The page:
The Saga of GreatRiver
A large community of organisms lives beneath the surface of GreatRiver. Light that penetrates the surface and minerals suspended in the water support plants, which are the base of the river's food web. All the plants and animals in the river are part of this web. Some of the organisms in the food web are algae, daphnia, minnow, salamanders, bass, trout, perch, paddlefish, catfish, frogs, snails, crayfish, clams, turtles, ducks, and beaver.
The first Europeans to find the river were fur trappers, who reported that several Indian tribes lived near the banks. The Indians apparently had been there a long time because their villages and fields were well established. Like the Indians, European settlers were attracted to the river. The land was fertile and moist, and crops grown there could provide food for many families. Moose and deer from the prairie and wooded areas along the river valleys, fish from the river, and ducks and geese added meat to the settler's diet. There was a great deal of fur trading because of the many mink, beaver, fox, and ermine living nearby. All in all, life was ideal.
As word about the prairie's productivity spread, more and more people were attracted to the area. Soon the riverside human population was too large to be supported by the existing fields. Trees along the river were cleared to develop more and more farmland and to be used as firewood or lumber. As the forest diminished, the game that had been the settler's meat supply also disappeared. Cattle and sheep were raised to provide homegrown meat, and more trees and prairies were cleared to make grazing land for these animals.
Fur-bearing animals disappeared when the forests were cut down. The settlers originally traded furs for items such as cloth, firearms, plows, and luxuries they did not manufacture. They tried to solve this problem by producing some of the things formerly obtained through trade. Then the settlers expanded their workshops into small factories, producing items to take the place of furs in order to reestablish trade with other areas.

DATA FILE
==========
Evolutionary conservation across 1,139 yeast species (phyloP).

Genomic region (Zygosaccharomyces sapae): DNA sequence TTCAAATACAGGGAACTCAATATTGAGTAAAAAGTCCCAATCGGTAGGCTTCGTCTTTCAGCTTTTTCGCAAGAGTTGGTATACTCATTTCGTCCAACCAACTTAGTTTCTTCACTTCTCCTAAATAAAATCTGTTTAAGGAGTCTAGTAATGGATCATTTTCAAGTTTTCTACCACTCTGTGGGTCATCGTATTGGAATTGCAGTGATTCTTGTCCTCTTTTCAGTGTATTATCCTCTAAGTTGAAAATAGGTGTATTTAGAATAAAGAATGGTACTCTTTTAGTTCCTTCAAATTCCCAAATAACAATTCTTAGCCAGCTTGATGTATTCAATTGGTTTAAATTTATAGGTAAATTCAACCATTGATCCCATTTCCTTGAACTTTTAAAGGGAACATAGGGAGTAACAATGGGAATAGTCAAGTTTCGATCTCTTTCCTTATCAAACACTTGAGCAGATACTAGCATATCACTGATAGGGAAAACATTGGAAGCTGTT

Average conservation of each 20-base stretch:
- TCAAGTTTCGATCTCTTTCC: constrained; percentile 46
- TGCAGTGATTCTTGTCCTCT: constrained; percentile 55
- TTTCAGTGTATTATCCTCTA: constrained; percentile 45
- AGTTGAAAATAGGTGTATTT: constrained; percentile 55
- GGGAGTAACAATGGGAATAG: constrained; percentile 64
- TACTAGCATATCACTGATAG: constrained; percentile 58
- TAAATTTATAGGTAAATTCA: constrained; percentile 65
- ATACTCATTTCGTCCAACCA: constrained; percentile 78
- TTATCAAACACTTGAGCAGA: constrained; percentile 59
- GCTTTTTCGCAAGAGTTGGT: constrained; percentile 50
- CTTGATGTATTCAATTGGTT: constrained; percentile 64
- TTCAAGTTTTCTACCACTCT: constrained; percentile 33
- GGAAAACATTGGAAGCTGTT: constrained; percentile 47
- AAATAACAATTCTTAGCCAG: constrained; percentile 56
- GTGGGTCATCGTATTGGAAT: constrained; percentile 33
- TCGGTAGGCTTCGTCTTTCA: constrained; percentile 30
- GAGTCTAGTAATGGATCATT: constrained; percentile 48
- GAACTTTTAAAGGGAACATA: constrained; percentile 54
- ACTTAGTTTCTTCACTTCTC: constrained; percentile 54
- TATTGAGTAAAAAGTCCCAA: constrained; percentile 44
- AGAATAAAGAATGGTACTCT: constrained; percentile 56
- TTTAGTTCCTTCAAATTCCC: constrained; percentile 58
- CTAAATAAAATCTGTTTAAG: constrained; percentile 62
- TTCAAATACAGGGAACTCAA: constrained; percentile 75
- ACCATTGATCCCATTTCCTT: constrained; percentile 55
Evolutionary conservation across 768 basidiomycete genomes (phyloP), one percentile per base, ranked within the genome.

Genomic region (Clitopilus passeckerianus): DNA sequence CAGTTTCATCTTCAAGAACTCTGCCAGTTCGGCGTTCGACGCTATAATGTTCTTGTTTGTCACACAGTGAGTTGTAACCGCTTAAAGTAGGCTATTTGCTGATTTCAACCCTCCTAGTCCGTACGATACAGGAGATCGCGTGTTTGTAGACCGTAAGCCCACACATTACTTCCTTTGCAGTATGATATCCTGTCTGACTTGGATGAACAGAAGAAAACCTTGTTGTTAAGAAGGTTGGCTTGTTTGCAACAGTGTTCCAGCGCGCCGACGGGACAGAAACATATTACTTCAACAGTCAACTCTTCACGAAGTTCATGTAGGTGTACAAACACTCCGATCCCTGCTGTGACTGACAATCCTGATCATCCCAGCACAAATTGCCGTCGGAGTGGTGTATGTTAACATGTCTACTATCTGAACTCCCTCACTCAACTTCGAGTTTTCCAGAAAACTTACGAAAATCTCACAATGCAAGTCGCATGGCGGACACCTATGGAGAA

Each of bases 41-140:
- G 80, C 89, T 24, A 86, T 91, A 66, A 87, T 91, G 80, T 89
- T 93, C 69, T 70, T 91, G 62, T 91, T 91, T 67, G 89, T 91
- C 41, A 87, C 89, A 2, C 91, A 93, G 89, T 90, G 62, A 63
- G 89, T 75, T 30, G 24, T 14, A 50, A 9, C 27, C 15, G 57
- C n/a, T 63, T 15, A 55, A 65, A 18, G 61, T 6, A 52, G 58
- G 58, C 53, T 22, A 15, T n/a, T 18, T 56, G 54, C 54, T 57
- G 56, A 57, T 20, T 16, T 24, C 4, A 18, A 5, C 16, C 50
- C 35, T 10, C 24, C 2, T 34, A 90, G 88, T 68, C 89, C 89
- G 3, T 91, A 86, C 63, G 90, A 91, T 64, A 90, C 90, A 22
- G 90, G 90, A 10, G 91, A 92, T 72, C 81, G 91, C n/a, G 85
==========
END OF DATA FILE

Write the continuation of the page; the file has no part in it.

Many factories were successful, and people were attracted from other areas to work in them. As a result, population increased, additional food was required, and the remaining forests were converted into cropland. Slowly but surely, the land area along the river evolved into the massive industrial centers and agricultural areas that are there today.
Soon after river shore industry was firmly established, there were no more forests that could be cleared for farming. In order to produce enough food to feed the rapidly growing population, the riverside farmers stopped rotating crops and planted food crops on all available land. Within a few years they discovered they had made a mistake, because their yields decreased drastically.
About that time, commercial fertilizers were developed. By using fertilizers farmers could plant all their fields every year without worrying about using up the minerals in the soil.
When a large group of people lives in one area, there is a huge amount of waste material produced. Tons of garbage and sewage must be disposed of each day. the presence of the river made this job easy, for it was a simple matter to run sewage lines to the water's edge, dump garbage from piers, and let the city's waste float away. Before long, people stopped dumping garbage into the river because much of it floated and was ugly. The sewage was not visible, however, so there seemed no harm in continuing to dispose of it in the river.
A few years later, people noticed more algae in the river than before. At first this increase was apparent only as occasional small clumps that had been washed ashore, or as a green film on offshore rocks. then swimmers complained about the slime that clung to their bodies when they came out of the water, and boaters described large, propeller-snagging masses of algae floating in the river. Soon, the mayor's office was swamped with many angry descriptions of the foul odor encountered everywhere near the water. By this time no more people who fished lived near the river. They had found other jobs to support their families. A reporter for the local newspaper wrote that the crowds of Sunday afternoon swimmers and picnickers on the river banks had been replaced by dead fish and masses of rotting algae.
Now that you have read the story, answer the following questions.
*What do you think caused the increase in the river's algae population?
*How is the disappearance of the fish related to the foul odor and the increase in
*Why were the river's problems not evident for years?
*If you could rewrite the story, what events would you change to keep the river
from becoming the way that it did?